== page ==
10 foods to avoid as you age
Apr 2, 2012, 8:14 a.m.
Watching what you eat is important, and this is a fact that becomes clearer and clearer the older you get. Healthy dieting can add years to your life, but more importantly, it can make those years that much better, that much more enjoyable. Here are 10 foods that most seniors will want to avoid unless otherwise instructed by their physician:
- Grapefruit. This one may surprise you. This low-calorie treat is mainly water, but it's also loaded with vitamins and anti-oxidants and other properties that can interfere with prescription medication. Check with your doctor before your next grapefruit to see if this is still a viable option for you.
- Beans. Beans can cause gastrointestinal problems for people with sensitive stomachs. Unless you know you can handle it, keep beans to a minimum.
- Booze. A glass of wine now and then may be healthy for some, but it can be harmful for many in the 55+ crowd. Talk to your physician about how much alcohol is safe for you to drink on a weekly basis.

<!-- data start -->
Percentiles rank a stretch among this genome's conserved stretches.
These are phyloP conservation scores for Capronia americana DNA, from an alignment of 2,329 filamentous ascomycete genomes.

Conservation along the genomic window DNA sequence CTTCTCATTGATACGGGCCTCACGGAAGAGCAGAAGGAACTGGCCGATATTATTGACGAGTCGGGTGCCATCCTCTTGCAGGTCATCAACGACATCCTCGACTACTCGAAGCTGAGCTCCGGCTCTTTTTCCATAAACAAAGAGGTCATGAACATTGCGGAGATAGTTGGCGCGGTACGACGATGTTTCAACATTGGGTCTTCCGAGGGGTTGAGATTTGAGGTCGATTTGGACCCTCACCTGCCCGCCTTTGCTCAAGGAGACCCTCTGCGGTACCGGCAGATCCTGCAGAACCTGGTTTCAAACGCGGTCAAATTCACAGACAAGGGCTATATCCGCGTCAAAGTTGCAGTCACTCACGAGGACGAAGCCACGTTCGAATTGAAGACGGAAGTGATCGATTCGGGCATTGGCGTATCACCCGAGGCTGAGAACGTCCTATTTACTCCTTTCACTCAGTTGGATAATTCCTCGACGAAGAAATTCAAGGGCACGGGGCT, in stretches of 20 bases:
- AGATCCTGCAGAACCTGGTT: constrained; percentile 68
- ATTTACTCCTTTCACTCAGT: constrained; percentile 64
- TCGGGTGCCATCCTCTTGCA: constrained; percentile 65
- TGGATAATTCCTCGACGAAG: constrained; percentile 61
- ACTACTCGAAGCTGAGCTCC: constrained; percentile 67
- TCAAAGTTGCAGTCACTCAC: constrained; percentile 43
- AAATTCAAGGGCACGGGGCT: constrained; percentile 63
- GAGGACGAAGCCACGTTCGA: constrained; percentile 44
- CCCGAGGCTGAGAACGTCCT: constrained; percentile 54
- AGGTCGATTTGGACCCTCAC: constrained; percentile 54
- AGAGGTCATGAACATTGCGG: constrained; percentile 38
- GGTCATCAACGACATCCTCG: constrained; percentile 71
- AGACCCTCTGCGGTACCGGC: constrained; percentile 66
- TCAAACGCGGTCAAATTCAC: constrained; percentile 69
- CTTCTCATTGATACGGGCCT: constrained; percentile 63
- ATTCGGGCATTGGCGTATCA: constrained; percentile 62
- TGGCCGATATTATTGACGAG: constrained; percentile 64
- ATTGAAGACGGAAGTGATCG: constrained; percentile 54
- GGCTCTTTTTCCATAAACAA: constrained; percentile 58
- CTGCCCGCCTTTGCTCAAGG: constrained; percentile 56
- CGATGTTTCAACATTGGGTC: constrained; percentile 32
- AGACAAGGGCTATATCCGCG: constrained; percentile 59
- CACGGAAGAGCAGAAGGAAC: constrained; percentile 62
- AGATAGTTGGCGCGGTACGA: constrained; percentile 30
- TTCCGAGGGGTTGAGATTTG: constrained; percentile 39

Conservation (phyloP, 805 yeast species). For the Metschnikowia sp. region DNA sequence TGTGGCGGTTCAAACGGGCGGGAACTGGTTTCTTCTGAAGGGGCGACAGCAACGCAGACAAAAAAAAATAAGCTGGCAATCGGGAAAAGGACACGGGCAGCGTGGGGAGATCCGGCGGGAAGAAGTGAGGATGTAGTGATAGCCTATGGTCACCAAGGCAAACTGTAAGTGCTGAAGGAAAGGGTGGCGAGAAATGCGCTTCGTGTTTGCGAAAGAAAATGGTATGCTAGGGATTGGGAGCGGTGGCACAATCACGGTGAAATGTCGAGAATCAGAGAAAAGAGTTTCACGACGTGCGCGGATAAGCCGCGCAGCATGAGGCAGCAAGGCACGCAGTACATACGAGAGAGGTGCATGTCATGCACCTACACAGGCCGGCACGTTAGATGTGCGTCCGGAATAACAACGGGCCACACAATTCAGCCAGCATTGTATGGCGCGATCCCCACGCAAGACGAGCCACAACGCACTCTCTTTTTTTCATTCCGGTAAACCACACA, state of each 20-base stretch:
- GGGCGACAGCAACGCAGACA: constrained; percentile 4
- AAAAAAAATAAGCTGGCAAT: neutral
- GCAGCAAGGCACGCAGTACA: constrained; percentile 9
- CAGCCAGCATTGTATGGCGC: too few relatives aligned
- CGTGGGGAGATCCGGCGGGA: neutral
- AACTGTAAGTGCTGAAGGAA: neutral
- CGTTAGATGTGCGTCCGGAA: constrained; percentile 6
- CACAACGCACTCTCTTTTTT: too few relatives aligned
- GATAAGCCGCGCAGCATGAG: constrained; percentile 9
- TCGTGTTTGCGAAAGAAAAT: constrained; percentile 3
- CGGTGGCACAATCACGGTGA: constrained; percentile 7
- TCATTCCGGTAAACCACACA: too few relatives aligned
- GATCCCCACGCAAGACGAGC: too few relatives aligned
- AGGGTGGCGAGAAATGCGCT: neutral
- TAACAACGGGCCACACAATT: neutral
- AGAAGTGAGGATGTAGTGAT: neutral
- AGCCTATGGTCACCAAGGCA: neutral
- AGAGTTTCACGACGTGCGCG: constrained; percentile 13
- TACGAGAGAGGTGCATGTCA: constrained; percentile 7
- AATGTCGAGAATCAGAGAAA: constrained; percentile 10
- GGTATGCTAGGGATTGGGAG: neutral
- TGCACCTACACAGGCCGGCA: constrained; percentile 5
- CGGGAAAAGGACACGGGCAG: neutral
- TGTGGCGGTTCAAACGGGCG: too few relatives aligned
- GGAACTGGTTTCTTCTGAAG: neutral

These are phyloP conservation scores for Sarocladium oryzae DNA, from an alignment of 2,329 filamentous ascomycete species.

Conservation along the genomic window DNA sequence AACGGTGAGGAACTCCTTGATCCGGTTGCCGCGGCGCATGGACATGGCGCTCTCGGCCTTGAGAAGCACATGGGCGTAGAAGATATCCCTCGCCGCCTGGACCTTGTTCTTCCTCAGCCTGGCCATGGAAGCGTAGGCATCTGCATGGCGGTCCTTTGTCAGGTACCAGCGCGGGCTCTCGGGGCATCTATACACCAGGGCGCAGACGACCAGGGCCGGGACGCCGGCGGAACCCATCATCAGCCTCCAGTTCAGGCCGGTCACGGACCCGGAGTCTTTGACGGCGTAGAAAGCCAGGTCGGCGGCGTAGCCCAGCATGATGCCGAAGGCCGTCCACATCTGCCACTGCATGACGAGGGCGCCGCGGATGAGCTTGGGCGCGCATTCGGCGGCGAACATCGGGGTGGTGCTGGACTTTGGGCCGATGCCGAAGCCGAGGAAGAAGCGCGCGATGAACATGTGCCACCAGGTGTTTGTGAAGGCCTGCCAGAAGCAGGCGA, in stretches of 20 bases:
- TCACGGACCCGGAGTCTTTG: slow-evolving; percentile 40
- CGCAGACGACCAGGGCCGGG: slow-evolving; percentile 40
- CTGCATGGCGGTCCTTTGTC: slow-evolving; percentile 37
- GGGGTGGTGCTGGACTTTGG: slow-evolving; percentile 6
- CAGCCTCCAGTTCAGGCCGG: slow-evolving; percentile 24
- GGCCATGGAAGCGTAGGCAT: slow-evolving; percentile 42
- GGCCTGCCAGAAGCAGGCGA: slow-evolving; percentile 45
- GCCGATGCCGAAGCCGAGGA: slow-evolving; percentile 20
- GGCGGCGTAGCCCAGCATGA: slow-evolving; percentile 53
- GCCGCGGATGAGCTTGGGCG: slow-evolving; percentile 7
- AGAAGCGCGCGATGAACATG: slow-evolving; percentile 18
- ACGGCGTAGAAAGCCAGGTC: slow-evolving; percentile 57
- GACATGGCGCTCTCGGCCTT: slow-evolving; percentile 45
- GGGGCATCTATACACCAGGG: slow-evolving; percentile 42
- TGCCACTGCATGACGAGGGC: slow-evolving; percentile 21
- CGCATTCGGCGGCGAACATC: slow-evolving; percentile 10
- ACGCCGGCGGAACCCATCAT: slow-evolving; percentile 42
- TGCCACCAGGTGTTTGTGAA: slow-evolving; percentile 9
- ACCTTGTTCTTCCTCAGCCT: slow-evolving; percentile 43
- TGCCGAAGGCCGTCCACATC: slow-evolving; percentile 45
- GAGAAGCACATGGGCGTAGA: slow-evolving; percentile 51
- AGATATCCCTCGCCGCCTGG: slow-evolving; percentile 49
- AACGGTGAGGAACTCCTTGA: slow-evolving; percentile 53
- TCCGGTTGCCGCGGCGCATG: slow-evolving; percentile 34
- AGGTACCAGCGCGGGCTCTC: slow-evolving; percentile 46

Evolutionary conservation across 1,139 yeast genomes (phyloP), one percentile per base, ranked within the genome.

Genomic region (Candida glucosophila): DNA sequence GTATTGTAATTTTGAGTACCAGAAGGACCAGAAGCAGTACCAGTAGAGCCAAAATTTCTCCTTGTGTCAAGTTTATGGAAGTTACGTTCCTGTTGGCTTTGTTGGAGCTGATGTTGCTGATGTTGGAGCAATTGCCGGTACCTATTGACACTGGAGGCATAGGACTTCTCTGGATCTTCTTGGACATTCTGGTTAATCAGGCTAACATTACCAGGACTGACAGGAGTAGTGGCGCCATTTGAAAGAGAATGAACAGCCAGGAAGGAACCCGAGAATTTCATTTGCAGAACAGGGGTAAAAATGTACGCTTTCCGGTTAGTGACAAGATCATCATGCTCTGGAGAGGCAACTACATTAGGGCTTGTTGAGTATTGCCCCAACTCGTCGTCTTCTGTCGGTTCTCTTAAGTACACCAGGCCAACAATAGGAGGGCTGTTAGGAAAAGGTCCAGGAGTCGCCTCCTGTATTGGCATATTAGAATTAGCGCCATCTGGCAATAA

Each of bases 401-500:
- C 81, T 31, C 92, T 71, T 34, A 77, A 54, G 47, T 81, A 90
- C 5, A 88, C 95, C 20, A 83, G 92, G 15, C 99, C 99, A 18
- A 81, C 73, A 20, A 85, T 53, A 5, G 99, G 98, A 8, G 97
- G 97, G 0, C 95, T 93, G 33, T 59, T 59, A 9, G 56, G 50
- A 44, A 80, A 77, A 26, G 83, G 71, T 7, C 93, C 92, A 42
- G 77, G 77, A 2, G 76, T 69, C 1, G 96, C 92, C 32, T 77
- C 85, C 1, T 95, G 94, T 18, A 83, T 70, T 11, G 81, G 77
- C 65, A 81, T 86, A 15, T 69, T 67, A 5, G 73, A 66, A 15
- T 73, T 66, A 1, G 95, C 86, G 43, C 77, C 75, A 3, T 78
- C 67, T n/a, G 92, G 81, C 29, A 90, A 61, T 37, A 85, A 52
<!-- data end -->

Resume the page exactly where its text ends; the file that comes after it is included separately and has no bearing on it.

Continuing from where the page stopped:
- Raw Vegetables. Another surprise, but raw vegetables aren't very good for your teeth. Cooked, stewed, steamed and pureed veggies, on the other hand, are about as good as it gets.
- Dairy. The body becomes less capable of properly digesting dairy the older you get. Some of us get lucky and can still drink a gallon of milk a day well into our sixties, but others may develop some mild to severe intolerance for lactose. Check out some non-dairy alternatives to milk and cheese.
- Fatty Meats. Anything with 20 percent fat and above is probably best avoided. Lean ground beef, turkey and chicken are still fair game for most seniors, though.
- Caffeine. If you love coffee but it disagrees with you, try decaf or making gentler brews until you find something you're comfortable with. Giving up caffeine is tough, but may be necessary.
- Salt. Too much salt can be very harmful to a senior. Try to avoid too much red meat and processed foods in order to cut your salt intake down considerably.
- Raw Sprouts. Raw sprouts contain a lot of vitamin B, but they have to be grown in very high humidity conditions, which makes them a hotbed for bacteria, which isn't good for someone with a weakened immune system.
- Fruit. Like vegetables, fruit aren't always good for your teeth. Try blending fruit into smoothies for a softer serve.
Obviously, these healthy food tips vary from person to person. For someone with strong teeth, fruit and raw veggies are fine. Talk to your physician and use your best judgement to make a choice.
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